We are urging the media to disarm the discourse by rejecting sourcing from anonymous intelligence officials with a pro-war bias and instead engage in ethical and common-sense journalism regarding China.
Dear Editorial Staff (The New York Times/The Wall Street Journal),
Before the US military shot down a Chinese weather balloon earlier this year, your outlets cited unnamed officials who claimed it was a spy vessel. This not only escalated tensions with another nuclear-armed state; it also led to attacks on civilian balloons and an increase in anti-Asian hate. The New York Times uncritically published a story about the US State Department’s global propaganda campaign to scare other countries about the threat of Chinese balloon surveillance. On June 29, when US Air Force Brigadier General Pat Ryder refuted claims the balloon collected data, a Wall Street Journal article published a story using the phrase “spy balloon” on the same day.
From stories about the supposed threat of Chinese AI capabilities to the COVID-19 lab leak theory, the media has been consistently getting China wrong. A Princeton University study found Americans who perceive China as a threat were more likely to stereotype Chinese people as untrustworthy and immoral. As we approach the 2024 presidential elections (usually a period of increased anti-China hate) and the COP28 climate talks in Dubai, there are still many among the American public who DO NOT want tensions to escalate; neither do we want Chinese Americans and Chinese nationals in the US to be afraid for their lives.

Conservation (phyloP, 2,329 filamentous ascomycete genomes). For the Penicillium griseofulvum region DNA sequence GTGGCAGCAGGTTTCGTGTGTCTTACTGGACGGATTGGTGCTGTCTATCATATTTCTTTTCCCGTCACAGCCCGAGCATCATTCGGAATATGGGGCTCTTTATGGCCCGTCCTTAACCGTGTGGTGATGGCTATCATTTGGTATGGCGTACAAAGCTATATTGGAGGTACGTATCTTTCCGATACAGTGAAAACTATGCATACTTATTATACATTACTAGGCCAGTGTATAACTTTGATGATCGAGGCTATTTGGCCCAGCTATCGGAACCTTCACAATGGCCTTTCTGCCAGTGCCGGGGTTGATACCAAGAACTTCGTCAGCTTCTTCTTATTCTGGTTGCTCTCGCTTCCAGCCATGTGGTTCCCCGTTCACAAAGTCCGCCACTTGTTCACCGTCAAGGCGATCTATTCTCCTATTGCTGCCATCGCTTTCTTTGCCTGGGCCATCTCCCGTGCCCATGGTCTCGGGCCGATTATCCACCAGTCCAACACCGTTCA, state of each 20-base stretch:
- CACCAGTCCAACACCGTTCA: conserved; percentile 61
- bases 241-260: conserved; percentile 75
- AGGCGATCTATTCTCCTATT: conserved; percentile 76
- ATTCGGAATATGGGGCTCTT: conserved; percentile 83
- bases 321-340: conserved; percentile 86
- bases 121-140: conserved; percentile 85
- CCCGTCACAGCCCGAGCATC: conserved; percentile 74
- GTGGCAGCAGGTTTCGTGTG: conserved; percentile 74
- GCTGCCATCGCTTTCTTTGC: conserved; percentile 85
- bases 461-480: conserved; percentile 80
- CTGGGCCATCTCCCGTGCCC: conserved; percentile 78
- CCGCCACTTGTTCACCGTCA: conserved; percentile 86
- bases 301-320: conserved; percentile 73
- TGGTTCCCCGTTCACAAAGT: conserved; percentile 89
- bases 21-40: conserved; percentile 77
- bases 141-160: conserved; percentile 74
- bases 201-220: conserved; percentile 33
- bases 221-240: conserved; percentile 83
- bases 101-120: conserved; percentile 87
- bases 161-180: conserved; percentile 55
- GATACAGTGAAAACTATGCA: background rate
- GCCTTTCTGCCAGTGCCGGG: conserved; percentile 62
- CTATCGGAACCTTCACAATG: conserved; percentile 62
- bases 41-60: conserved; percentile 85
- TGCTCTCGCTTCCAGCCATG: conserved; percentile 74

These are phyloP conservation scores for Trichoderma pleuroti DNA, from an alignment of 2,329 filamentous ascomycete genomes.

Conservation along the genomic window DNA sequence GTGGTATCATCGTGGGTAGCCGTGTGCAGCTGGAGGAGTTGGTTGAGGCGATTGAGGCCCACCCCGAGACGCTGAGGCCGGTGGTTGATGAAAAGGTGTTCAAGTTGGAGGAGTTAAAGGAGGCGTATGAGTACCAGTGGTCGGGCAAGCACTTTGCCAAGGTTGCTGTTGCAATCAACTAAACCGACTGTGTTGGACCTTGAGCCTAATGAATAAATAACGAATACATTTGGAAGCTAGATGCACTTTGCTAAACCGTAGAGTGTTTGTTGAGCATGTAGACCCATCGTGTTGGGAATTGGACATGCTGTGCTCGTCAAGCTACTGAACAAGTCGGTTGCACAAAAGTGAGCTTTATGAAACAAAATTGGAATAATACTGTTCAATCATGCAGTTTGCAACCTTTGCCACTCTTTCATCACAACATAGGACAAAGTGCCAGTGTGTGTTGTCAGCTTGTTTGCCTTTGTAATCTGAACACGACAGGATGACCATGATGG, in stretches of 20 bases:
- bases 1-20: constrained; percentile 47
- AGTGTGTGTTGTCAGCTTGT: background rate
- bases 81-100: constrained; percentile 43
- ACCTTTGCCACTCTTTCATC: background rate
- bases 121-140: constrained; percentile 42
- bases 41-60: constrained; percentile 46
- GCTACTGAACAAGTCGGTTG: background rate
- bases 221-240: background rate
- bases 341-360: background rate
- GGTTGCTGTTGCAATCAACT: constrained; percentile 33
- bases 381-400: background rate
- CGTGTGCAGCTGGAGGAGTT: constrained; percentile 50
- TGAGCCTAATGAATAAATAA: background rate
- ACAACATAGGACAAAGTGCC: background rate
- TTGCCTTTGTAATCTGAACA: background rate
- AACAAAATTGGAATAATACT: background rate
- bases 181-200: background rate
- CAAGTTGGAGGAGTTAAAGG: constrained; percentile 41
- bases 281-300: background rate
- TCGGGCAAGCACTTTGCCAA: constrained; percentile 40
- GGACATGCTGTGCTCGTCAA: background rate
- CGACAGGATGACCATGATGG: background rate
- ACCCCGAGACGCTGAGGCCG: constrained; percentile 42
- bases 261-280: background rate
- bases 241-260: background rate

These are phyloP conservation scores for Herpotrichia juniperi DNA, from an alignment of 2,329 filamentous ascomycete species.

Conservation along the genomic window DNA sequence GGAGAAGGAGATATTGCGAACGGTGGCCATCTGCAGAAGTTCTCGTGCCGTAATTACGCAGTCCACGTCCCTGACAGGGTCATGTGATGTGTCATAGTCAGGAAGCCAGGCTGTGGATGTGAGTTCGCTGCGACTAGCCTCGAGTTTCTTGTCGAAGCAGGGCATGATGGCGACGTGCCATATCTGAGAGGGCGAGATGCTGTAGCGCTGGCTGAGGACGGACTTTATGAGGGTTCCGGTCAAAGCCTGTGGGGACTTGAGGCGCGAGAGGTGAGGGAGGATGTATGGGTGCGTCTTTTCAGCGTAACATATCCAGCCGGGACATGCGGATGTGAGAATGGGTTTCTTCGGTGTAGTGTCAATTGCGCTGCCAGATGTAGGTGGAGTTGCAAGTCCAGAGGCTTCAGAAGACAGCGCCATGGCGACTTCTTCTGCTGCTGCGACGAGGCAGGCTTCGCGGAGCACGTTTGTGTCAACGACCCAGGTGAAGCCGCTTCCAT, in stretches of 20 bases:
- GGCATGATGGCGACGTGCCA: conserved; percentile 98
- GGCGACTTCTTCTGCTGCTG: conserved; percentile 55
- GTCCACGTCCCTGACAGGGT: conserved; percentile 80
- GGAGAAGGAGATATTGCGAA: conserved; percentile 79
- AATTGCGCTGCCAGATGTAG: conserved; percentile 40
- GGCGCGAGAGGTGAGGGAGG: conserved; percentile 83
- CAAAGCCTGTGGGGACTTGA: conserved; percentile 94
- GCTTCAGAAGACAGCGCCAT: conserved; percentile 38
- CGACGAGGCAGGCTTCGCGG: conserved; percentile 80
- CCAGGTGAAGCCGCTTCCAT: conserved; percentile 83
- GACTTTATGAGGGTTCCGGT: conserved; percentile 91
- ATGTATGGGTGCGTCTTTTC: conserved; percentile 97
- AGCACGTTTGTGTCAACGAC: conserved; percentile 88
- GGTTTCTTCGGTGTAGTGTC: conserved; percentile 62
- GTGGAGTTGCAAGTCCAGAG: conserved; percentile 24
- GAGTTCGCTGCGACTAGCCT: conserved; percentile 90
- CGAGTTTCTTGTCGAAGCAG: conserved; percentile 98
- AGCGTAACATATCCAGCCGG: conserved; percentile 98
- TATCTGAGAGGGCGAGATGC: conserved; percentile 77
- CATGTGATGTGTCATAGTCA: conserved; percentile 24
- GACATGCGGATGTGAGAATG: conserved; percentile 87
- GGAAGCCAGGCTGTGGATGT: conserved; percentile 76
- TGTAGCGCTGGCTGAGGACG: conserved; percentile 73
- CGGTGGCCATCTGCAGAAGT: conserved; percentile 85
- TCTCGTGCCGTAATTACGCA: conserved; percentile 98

Faced with this crisis in coverage, we demand ethical and common-sense journalism that seeks truth from facts, not rumors and omissions. Moreover, the overhanded use of anonymous intelligence officials is doing a disservice to bilateral relations and potentially puts us on the path to a hot war in the Pacific. We urge you to go beyond the reliance on shoddy intelligence, which has led us to multiple wars abroad over the past two decades.
We implore your publications, which set a crucial part of the national agenda, to accurately report about China and China-US relations. Not only will this help advance a normal relationship between the world’s two largest economies. It could lay the groundwork for mutual understanding and a more well-informed public discourse in the US when it comes to China. That way, we won’t repeat the mistakes of the Russia-Ukraine conflict, in which the UN estimates 9,000 civilians have died as of July 2023. We urge you to disarm the discourse!
Onwards to peace!